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Designing incenttives in local public utilities, an international comparison of the drinking water sector

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  • Kristof De Witte
  • Rui C. Marques

Abstract

Direct and indirect standardization procedures aim at comparing differences in health or differences in health care expenditures between subgroups of the population after controlling for observable morbidity differences. There is a close analogy between this problem and the issue of risk adjustment in health insurance. We analyse this analogy within the theoretical framework proposed in the recent social choice literature on responsibility and compensation. Traditional methods of risk adjustment are analogous to indirect standardization. They are equivalent to the so-called conditional egalitarian mechanism in social choice. In general, they do not remove incentives for risk selection, even if the effect of non-morbidity variables is correctly taken into account. A method of risk adjustment based on direct standardization (as proposed for Ireland) does remove the incentives for risk selection, but at the cost of violating a neutrality condition, stating that insurers should receive the same premium subsidy for all members of the same risk group. Direct standardization is equivalent to the egalitarianequivalent (or proportional) mechanism in social choice. The conflict between removing incentives for risk selection and neutrality is unavoidable if the health expenditure function is not additively separable in the morbidity and efficiency variables.

Suggested Citation

  • Kristof De Witte & Rui C. Marques, 2007. "Designing incenttives in local public utilities, an international comparison of the drinking water sector," Working Papers Department of Economics ces0732, KU Leuven, Faculty of Economics and Business, Department of Economics.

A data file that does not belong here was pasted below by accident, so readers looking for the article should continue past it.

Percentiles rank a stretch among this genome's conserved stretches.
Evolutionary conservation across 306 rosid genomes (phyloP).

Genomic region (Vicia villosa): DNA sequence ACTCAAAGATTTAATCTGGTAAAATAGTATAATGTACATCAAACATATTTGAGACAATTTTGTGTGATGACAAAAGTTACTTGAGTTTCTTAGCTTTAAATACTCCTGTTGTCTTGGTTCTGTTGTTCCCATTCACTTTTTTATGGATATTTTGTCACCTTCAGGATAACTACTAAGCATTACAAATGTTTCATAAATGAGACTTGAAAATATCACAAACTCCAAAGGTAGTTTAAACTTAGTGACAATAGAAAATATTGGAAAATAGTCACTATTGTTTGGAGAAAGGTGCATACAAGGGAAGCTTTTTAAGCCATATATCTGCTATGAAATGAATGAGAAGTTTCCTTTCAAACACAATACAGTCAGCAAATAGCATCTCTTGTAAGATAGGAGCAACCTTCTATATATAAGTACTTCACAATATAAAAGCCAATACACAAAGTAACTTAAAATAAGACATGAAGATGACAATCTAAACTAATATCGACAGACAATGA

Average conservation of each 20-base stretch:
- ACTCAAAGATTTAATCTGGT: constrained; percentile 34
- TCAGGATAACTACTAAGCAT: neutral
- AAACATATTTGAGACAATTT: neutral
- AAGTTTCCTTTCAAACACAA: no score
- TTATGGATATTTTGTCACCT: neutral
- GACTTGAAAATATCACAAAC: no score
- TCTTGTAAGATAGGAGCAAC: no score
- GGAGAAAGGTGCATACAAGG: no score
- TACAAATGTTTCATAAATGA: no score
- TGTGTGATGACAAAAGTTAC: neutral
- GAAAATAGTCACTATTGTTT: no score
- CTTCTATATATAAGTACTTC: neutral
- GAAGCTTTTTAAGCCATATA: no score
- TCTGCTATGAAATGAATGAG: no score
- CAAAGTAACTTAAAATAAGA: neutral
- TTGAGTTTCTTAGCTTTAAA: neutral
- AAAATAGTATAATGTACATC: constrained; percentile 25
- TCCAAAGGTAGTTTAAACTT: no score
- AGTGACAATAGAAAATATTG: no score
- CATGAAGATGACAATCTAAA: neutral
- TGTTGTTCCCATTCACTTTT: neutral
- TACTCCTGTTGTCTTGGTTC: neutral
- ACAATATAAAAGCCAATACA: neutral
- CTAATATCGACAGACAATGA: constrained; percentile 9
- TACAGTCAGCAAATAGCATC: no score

• Handle: RePEc:ete:ceswps:ces0732
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    Cited by:

    1. Rita Martins & Fernando Coelho & Adelino Fortunato, 2012. "Water losses and hydrographical regions influence on the cost structure of the Portuguese water industry," Journal of Productivity Analysis, Springer, vol. 38(1), pages 81-94, August.
    2. Halkos, George & Tzeremes, Nickolaos, 2011. "A conditional full frontier modelling for analyzing environmental efficiency and economic growth," MPRA Paper 32839, University Library of Munich, Germany.
    3. De Witte, Kristof & Marques, Rui, 2009. "Gaming in a benchmarking environment. A non-parametric analysis of benchmarking in the water sector," MPRA Paper 14679, University Library of Munich, Germany.
    4. Halkos, George & Tzeremes, Nickolaos, 2011. "A conditional full frontier approach for investigating the Averch-Johnson effect," MPRA Paper 35491, University Library of Munich, Germany.
    5. George Halkos & Nickolaos Tzeremes, 2014. "Measuring the effect of Kyoto protocol agreement on countries’ environmental efficiency in CO 2 emissions: an application of conditional full frontiers," Journal of Productivity Analysis, Springer, vol. 41(3), pages 367-382, June.

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